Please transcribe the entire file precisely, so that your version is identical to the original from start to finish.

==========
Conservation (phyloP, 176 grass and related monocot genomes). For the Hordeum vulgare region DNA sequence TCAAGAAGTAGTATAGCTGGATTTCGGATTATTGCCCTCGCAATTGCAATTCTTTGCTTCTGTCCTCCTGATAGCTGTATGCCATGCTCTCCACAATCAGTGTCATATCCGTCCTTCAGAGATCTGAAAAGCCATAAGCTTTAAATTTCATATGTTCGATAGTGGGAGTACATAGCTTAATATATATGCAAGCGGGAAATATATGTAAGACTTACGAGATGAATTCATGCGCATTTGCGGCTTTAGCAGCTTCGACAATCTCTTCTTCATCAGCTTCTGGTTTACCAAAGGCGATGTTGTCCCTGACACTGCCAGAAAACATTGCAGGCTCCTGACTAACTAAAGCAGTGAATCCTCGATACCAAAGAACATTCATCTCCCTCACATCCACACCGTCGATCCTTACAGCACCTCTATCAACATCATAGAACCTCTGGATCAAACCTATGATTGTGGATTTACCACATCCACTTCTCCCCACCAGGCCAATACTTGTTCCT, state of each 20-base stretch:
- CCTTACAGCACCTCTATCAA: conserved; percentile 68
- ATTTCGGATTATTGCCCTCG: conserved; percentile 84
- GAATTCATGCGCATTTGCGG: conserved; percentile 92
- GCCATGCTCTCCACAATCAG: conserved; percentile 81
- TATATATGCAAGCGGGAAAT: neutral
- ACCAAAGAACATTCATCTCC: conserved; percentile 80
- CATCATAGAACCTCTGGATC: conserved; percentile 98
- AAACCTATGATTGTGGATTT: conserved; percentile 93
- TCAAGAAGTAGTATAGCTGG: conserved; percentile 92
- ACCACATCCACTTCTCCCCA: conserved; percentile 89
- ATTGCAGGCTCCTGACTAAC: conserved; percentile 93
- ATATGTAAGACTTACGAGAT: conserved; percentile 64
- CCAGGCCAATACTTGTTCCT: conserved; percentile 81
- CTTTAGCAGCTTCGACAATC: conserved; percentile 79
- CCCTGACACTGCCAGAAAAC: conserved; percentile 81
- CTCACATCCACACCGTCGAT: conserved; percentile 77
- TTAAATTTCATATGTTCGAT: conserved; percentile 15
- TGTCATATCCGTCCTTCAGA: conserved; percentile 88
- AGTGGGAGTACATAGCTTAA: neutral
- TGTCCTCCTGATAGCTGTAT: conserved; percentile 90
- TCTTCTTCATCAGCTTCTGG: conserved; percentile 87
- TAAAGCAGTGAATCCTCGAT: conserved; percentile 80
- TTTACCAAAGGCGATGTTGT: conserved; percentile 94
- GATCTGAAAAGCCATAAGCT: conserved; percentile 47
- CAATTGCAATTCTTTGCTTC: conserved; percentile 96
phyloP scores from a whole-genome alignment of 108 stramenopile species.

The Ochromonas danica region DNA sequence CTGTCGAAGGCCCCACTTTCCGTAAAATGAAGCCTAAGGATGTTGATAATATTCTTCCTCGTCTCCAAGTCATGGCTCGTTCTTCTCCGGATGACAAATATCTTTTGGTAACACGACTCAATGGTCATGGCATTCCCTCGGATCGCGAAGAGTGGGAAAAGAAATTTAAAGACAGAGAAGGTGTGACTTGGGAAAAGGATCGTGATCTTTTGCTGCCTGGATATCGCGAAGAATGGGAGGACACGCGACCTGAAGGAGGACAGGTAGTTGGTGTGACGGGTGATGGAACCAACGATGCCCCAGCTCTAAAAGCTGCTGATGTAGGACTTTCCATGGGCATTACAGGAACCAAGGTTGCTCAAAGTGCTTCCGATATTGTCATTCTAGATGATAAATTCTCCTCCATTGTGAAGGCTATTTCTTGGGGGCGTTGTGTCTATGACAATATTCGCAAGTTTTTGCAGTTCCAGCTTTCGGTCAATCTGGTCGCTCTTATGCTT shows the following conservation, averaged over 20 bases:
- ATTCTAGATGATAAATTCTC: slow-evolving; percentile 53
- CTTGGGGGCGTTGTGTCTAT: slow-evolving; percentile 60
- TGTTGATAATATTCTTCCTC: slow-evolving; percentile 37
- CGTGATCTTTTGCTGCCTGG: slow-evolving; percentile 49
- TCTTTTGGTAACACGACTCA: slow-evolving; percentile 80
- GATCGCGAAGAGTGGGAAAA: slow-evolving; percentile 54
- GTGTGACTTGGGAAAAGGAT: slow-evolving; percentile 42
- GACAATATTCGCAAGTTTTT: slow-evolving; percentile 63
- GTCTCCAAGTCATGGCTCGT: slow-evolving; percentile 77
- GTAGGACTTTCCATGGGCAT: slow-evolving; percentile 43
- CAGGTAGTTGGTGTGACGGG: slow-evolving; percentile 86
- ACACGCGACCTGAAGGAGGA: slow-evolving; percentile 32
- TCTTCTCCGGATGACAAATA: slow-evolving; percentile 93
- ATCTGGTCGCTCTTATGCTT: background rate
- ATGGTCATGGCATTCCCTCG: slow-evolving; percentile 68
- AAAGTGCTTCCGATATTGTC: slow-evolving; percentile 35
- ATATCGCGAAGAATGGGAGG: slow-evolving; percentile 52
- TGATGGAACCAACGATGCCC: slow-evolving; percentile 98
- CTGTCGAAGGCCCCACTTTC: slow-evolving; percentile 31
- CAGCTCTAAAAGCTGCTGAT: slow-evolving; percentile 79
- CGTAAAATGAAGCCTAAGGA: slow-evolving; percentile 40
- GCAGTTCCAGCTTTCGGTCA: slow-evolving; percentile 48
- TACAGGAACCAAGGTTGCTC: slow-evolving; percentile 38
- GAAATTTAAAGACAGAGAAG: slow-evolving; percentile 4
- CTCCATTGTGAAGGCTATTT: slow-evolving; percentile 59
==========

Conservation (phyloP, 176 grass and related monocot genomes). For the Hordeum vulgare region DNA sequence TCAAGAAGTAGTATAGCTGGATTTCGGATTATTGCCCTCGCAATTGCAATTCTTTGCTTCTGTCCTCCTGATAGCTGTATGCCATGCTCTCCACAATCAGTGTCATATCCGTCCTTCAGAGATCTGAAAAGCCATAAGCTTTAAATTTCATATGTTCGATAGTGGGAGTACATAGCTTAATATATATGCAAGCGGGAAATATATGTAAGACTTACGAGATGAATTCATGCGCATTTGCGGCTTTAGCAGCTTCGACAATCTCTTCTTCATCAGCTTCTGGTTTACCAAAGGCGATGTTGTCCCTGACACTGCCAGAAAACATTGCAGGCTCCTGACTAACTAAAGCAGTGAATCCTCGATACCAAAGAACATTCATCTCCCTCACATCCACACCGTCGATCCTTACAGCACCTCTATCAACATCATAGAACCTCTGGATCAAACCTATGATTGTGGATTTACCACATCCACTTCTCCCCACCAGGCCAATACTTGTTCCT, state of each 20-base stretch:
- CCTTACAGCACCTCTATCAA: conserved; percentile 68
- ATTTCGGATTATTGCCCTCG: conserved; percentile 84
- GAATTCATGCGCATTTGCGG: conserved; percentile 92
- GCCATGCTCTCCACAATCAG: conserved; percentile 81
- TATATATGCAAGCGGGAAAT: neutral
- ACCAAAGAACATTCATCTCC: conserved; percentile 80
- CATCATAGAACCTCTGGATC: conserved; percentile 98
- AAACCTATGATTGTGGATTT: conserved; percentile 93
- TCAAGAAGTAGTATAGCTGG: conserved; percentile 92
- ACCACATCCACTTCTCCCCA: conserved; percentile 89
- ATTGCAGGCTCCTGACTAAC: conserved; percentile 93
- ATATGTAAGACTTACGAGAT: conserved; percentile 64
- CCAGGCCAATACTTGTTCCT: conserved; percentile 81
- CTTTAGCAGCTTCGACAATC: conserved; percentile 79
- CCCTGACACTGCCAGAAAAC: conserved; percentile 81
- CTCACATCCACACCGTCGAT: conserved; percentile 77
- TTAAATTTCATATGTTCGAT: conserved; percentile 15
- TGTCATATCCGTCCTTCAGA: conserved; percentile 88
- AGTGGGAGTACATAGCTTAA: neutral
- TGTCCTCCTGATAGCTGTAT: conserved; percentile 90
- TCTTCTTCATCAGCTTCTGG: conserved; percentile 87
- TAAAGCAGTGAATCCTCGAT: conserved; percentile 80
- TTTACCAAAGGCGATGTTGT: conserved; percentile 94
- GATCTGAAAAGCCATAAGCT: conserved; percentile 47
- CAATTGCAATTCTTTGCTTC: conserved; percentile 96
phyloP scores from a whole-genome alignment of 108 stramenopile species.

The Ochromonas danica region DNA sequence CTGTCGAAGGCCCCACTTTCCGTAAAATGAAGCCTAAGGATGTTGATAATATTCTTCCTCGTCTCCAAGTCATGGCTCGTTCTTCTCCGGATGACAAATATCTTTTGGTAACACGACTCAATGGTCATGGCATTCCCTCGGATCGCGAAGAGTGGGAAAAGAAATTTAAAGACAGAGAAGGTGTGACTTGGGAAAAGGATCGTGATCTTTTGCTGCCTGGATATCGCGAAGAATGGGAGGACACGCGACCTGAAGGAGGACAGGTAGTTGGTGTGACGGGTGATGGAACCAACGATGCCCCAGCTCTAAAAGCTGCTGATGTAGGACTTTCCATGGGCATTACAGGAACCAAGGTTGCTCAAAGTGCTTCCGATATTGTCATTCTAGATGATAAATTCTCCTCCATTGTGAAGGCTATTTCTTGGGGGCGTTGTGTCTATGACAATATTCGCAAGTTTTTGCAGTTCCAGCTTTCGGTCAATCTGGTCGCTCTTATGCTT shows the following conservation, averaged over 20 bases:
- ATTCTAGATGATAAATTCTC: slow-evolving; percentile 53
- CTTGGGGGCGTTGTGTCTAT: slow-evolving; percentile 60
- TGTTGATAATATTCTTCCTC: slow-evolving; percentile 37
- CGTGATCTTTTGCTGCCTGG: slow-evolving; percentile 49
- TCTTTTGGTAACACGACTCA: slow-evolving; percentile 80
- GATCGCGAAGAGTGGGAAAA: slow-evolving; percentile 54
- GTGTGACTTGGGAAAAGGAT: slow-evolving; percentile 42
- GACAATATTCGCAAGTTTTT: slow-evolving; percentile 63
- GTCTCCAAGTCATGGCTCGT: slow-evolving; percentile 77
- GTAGGACTTTCCATGGGCAT: slow-evolving; percentile 43
- CAGGTAGTTGGTGTGACGGG: slow-evolving; percentile 86
- ACACGCGACCTGAAGGAGGA: slow-evolving; percentile 32
- TCTTCTCCGGATGACAAATA: slow-evolving; percentile 93
- ATCTGGTCGCTCTTATGCTT: background rate
- ATGGTCATGGCATTCCCTCG: slow-evolving; percentile 68
- AAAGTGCTTCCGATATTGTC: slow-evolving; percentile 35
- ATATCGCGAAGAATGGGAGG: slow-evolving; percentile 52
- TGATGGAACCAACGATGCCC: slow-evolving; percentile 98
- CTGTCGAAGGCCCCACTTTC: slow-evolving; percentile 31
- CAGCTCTAAAAGCTGCTGAT: slow-evolving; percentile 79
- CGTAAAATGAAGCCTAAGGA: slow-evolving; percentile 40
- GCAGTTCCAGCTTTCGGTCA: slow-evolving; percentile 48
- TACAGGAACCAAGGTTGCTC: slow-evolving; percentile 38
- GAAATTTAAAGACAGAGAAG: slow-evolving; percentile 4
- CTCCATTGTGAAGGCTATTT: slow-evolving; percentile 59